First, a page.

Like many small business owners who are looking to save money, you may think you can’t afford an accountant.
But consider how long it would take you to do certain tasks, such as taxes, and ask yourself, is that a good use of your time?
For example, let’s say it takes you 10 hours to do your taxes, and your time is worth $150 an hour.
That’s a cost of $1,500 to do your taxes yourself.
And there’s always the risk you’ll make errors or miss deduction opportunities – especially if you’re multitasking like many business owners.
Working with an accountant could cost a bit more than $1,500 in this scenario, but the service comes with the benefits of less personal stress, more accuracy – and importantly, the opportunity for a smaller tax bill.
Once you share your books with an accountant, unexpected benefits can come to light.
A skilled accountant can spot inefficiencies in existing operations and missteps in your business planning before you make them.
James Solomons, a chartered accountant and director of Aptus Accounting & Advisory in Baulkham Hills outside Sydney, says a small business usually first reaches out to an accountant when the business gets too big to manage easily.
Many owners are good at running operations but too busy to keep track of tax laws.
“If taxes are taking time away from running your business, and you’re spending hours doing a monthly or quarterly business activity statement (BAS) that an accountant can do it in an hour or two, it’s a question of where’s your time better spent?” Solomons asks.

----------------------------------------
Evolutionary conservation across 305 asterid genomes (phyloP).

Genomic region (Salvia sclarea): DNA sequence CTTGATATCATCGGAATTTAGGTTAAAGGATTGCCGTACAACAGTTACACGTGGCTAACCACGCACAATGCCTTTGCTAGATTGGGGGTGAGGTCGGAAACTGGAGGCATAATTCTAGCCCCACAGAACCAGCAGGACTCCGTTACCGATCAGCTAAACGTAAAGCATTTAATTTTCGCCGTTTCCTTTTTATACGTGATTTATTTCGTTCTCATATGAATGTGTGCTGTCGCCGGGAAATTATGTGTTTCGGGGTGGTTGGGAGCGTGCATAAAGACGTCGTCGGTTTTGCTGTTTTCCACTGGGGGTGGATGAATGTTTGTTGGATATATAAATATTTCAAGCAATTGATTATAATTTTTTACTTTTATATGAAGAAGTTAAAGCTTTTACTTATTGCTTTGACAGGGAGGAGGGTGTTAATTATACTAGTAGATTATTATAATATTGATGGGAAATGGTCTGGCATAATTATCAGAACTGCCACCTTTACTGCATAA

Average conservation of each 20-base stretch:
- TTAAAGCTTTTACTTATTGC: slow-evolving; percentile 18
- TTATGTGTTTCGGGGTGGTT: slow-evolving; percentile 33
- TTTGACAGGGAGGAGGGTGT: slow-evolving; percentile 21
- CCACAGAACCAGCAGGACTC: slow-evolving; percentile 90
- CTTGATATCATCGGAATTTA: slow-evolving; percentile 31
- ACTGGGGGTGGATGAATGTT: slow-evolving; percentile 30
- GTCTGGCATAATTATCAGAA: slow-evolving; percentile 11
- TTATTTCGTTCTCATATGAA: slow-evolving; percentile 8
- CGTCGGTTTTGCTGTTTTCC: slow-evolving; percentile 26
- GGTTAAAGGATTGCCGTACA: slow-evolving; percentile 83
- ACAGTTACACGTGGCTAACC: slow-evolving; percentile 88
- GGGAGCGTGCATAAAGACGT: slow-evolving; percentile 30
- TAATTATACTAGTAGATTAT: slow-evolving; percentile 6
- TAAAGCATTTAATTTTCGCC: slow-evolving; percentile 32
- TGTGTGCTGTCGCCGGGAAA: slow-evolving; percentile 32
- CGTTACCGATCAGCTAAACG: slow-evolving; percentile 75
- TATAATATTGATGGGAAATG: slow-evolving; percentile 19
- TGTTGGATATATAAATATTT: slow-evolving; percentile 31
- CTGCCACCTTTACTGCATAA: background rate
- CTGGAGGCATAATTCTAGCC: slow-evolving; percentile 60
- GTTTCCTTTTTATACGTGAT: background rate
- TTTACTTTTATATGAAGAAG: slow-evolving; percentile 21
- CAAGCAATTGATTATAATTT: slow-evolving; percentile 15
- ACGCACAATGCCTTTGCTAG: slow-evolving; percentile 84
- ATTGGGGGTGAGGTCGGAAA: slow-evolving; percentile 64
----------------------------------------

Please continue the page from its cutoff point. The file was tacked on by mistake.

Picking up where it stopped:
Here’s a quick rundown on the costs you might expect in suburban Sydney in mid-2018, according to Solomons:
- Accountants’ hourly rates are typically $200 to $300 an hour.
- Tasks such as BAS statements might cost $220 monthly or $330 quarterly.
- A straightforward yearly business tax return might cost $2,200 to $3,300. If you’re getting your accountant to also do your BAS, the end of year process can be more efficient.
- Tax planning in March or April would cost around $1,000.
If you engage a firm based in the Sydney city centre, you’re likely to find prices are at least 30-50% higher due to the greater overhead costs, says Solomons.
In Melbourne, the cost of living is about 15% lower than in Sydney, according to Numbeo.
That differential is reflected in accounting fees.
Here are some typical costs in the Melbourne area for accountants, according to Suntax, an accounting and business advisory firm based in the western suburb of Sunbury:
- Accountants’ rates are typically $165 to $330 an hour (including GST).
- Tasks such as BAS statements might cost $198 to $220 quarterly.
- A yearly tax return might cost $1,800 to $2,500, assuming the bookkeeping is well prepared and reconciled.
- Tax planning in April or May would cost around $800.
If you’ve engaged an accountant just to do your taxes, that could be the end of the discussion until next year.
Or it could be the beginning of a valuable relationship. If you use a cloud-based accounting platform such as Xero, your accountant can see the same figures as you, in real-time.